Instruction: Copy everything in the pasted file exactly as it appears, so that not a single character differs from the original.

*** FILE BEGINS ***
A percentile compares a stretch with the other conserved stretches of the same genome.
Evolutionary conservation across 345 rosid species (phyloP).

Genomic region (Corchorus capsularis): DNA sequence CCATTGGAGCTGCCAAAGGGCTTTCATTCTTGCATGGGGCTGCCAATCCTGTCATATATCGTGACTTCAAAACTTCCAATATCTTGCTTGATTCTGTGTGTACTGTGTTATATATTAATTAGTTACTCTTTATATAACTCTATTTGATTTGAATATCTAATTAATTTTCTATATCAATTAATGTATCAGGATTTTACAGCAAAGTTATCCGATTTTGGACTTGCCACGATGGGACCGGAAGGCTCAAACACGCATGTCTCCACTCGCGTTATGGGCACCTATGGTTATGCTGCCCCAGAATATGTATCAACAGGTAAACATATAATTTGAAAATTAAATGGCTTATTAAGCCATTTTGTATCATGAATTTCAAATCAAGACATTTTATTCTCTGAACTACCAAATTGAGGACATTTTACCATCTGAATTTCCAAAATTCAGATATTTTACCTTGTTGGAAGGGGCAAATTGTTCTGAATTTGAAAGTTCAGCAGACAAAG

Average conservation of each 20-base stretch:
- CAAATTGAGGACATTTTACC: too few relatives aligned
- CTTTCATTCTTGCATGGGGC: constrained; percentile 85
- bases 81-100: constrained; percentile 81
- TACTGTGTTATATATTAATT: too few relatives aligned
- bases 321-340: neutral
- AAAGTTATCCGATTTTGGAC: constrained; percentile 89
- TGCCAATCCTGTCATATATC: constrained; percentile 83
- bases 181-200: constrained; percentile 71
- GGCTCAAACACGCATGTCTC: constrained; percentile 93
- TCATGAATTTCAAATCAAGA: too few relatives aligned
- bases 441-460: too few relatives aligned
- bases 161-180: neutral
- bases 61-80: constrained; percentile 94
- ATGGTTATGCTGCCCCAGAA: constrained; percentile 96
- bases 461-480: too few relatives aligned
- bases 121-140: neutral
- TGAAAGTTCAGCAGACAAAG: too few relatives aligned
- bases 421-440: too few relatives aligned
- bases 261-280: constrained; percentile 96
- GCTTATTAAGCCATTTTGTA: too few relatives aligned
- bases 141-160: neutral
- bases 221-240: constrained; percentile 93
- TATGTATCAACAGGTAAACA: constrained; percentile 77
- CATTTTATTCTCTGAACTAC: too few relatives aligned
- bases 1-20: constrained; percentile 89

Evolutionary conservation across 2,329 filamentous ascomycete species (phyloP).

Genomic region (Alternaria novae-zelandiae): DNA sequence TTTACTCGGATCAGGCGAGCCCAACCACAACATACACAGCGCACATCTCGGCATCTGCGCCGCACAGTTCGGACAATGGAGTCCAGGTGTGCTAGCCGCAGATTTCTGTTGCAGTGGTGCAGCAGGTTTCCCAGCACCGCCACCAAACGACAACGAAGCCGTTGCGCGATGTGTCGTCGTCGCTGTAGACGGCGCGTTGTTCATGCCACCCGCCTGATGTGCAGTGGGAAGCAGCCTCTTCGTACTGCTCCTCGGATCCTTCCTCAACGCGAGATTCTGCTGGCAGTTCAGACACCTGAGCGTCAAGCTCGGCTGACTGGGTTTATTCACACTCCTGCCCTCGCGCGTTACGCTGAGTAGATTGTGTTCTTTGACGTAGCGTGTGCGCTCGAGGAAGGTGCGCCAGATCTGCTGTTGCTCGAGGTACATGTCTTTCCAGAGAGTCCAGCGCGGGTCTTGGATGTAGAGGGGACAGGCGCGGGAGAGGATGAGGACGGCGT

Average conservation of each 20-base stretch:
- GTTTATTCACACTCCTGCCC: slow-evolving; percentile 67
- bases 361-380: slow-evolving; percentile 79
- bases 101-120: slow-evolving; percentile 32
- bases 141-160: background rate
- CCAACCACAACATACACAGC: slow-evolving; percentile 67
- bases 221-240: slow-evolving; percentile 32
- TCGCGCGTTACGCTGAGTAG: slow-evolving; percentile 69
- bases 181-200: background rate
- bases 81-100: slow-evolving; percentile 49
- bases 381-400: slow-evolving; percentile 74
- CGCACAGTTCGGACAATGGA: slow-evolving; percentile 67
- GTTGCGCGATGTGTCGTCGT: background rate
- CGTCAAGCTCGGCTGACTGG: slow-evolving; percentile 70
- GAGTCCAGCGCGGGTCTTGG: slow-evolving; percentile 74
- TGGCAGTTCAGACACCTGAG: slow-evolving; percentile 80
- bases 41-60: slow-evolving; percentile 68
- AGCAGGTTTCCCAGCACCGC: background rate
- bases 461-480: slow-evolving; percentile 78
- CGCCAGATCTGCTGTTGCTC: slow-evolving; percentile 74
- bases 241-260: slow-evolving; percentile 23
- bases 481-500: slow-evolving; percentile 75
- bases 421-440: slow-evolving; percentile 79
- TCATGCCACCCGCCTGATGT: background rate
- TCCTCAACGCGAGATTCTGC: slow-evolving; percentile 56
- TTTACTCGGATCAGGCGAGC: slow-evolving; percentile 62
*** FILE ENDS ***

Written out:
A percentile compares a stretch with the other conserved stretches of the same genome.
Evolutionary conservation across 345 rosid species (phyloP).

Genomic region (Corchorus capsularis): DNA sequence CCATTGGAGCTGCCAAAGGGCTTTCATTCTTGCATGGGGCTGCCAATCCTGTCATATATCGTGACTTCAAAACTTCCAATATCTTGCTTGATTCTGTGTGTACTGTGTTATATATTAATTAGTTACTCTTTATATAACTCTATTTGATTTGAATATCTAATTAATTTTCTATATCAATTAATGTATCAGGATTTTACAGCAAAGTTATCCGATTTTGGACTTGCCACGATGGGACCGGAAGGCTCAAACACGCATGTCTCCACTCGCGTTATGGGCACCTATGGTTATGCTGCCCCAGAATATGTATCAACAGGTAAACATATAATTTGAAAATTAAATGGCTTATTAAGCCATTTTGTATCATGAATTTCAAATCAAGACATTTTATTCTCTGAACTACCAAATTGAGGACATTTTACCATCTGAATTTCCAAAATTCAGATATTTTACCTTGTTGGAAGGGGCAAATTGTTCTGAATTTGAAAGTTCAGCAGACAAAG

Average conservation of each 20-base stretch:
- CAAATTGAGGACATTTTACC: too few relatives aligned
- CTTTCATTCTTGCATGGGGC: constrained; percentile 85
- bases 81-100: constrained; percentile 81
- TACTGTGTTATATATTAATT: too few relatives aligned
- bases 321-340: neutral
- AAAGTTATCCGATTTTGGAC: constrained; percentile 89
- TGCCAATCCTGTCATATATC: constrained; percentile 83
- bases 181-200: constrained; percentile 71
- GGCTCAAACACGCATGTCTC: constrained; percentile 93
- TCATGAATTTCAAATCAAGA: too few relatives aligned
- bases 441-460: too few relatives aligned
- bases 161-180: neutral
- bases 61-80: constrained; percentile 94
- ATGGTTATGCTGCCCCAGAA: constrained; percentile 96
- bases 461-480: too few relatives aligned
- bases 121-140: neutral
- TGAAAGTTCAGCAGACAAAG: too few relatives aligned
- bases 421-440: too few relatives aligned
- bases 261-280: constrained; percentile 96
- GCTTATTAAGCCATTTTGTA: too few relatives aligned
- bases 141-160: neutral
- bases 221-240: constrained; percentile 93
- TATGTATCAACAGGTAAACA: constrained; percentile 77
- CATTTTATTCTCTGAACTAC: too few relatives aligned
- bases 1-20: constrained; percentile 89

Evolutionary conservation across 2,329 filamentous ascomycete species (phyloP).

Genomic region (Alternaria novae-zelandiae): DNA sequence TTTACTCGGATCAGGCGAGCCCAACCACAACATACACAGCGCACATCTCGGCATCTGCGCCGCACAGTTCGGACAATGGAGTCCAGGTGTGCTAGCCGCAGATTTCTGTTGCAGTGGTGCAGCAGGTTTCCCAGCACCGCCACCAAACGACAACGAAGCCGTTGCGCGATGTGTCGTCGTCGCTGTAGACGGCGCGTTGTTCATGCCACCCGCCTGATGTGCAGTGGGAAGCAGCCTCTTCGTACTGCTCCTCGGATCCTTCCTCAACGCGAGATTCTGCTGGCAGTTCAGACACCTGAGCGTCAAGCTCGGCTGACTGGGTTTATTCACACTCCTGCCCTCGCGCGTTACGCTGAGTAGATTGTGTTCTTTGACGTAGCGTGTGCGCTCGAGGAAGGTGCGCCAGATCTGCTGTTGCTCGAGGTACATGTCTTTCCAGAGAGTCCAGCGCGGGTCTTGGATGTAGAGGGGACAGGCGCGGGAGAGGATGAGGACGGCGT

Average conservation of each 20-base stretch:
- GTTTATTCACACTCCTGCCC: slow-evolving; percentile 67
- bases 361-380: slow-evolving; percentile 79
- bases 101-120: slow-evolving; percentile 32
- bases 141-160: background rate
- CCAACCACAACATACACAGC: slow-evolving; percentile 67
- bases 221-240: slow-evolving; percentile 32
- TCGCGCGTTACGCTGAGTAG: slow-evolving; percentile 69
- bases 181-200: background rate
- bases 81-100: slow-evolving; percentile 49
- bases 381-400: slow-evolving; percentile 74
- CGCACAGTTCGGACAATGGA: slow-evolving; percentile 67
- GTTGCGCGATGTGTCGTCGT: background rate
- CGTCAAGCTCGGCTGACTGG: slow-evolving; percentile 70
- GAGTCCAGCGCGGGTCTTGG: slow-evolving; percentile 74
- TGGCAGTTCAGACACCTGAG: slow-evolving; percentile 80
- bases 41-60: slow-evolving; percentile 68
- AGCAGGTTTCCCAGCACCGC: background rate
- bases 461-480: slow-evolving; percentile 78
- CGCCAGATCTGCTGTTGCTC: slow-evolving; percentile 74
- bases 241-260: slow-evolving; percentile 23
- bases 481-500: slow-evolving; percentile 75
- bases 421-440: slow-evolving; percentile 79
- TCATGCCACCCGCCTGATGT: background rate
- TCCTCAACGCGAGATTCTGC: slow-evolving; percentile 56
- TTTACTCGGATCAGGCGAGC: slow-evolving; percentile 62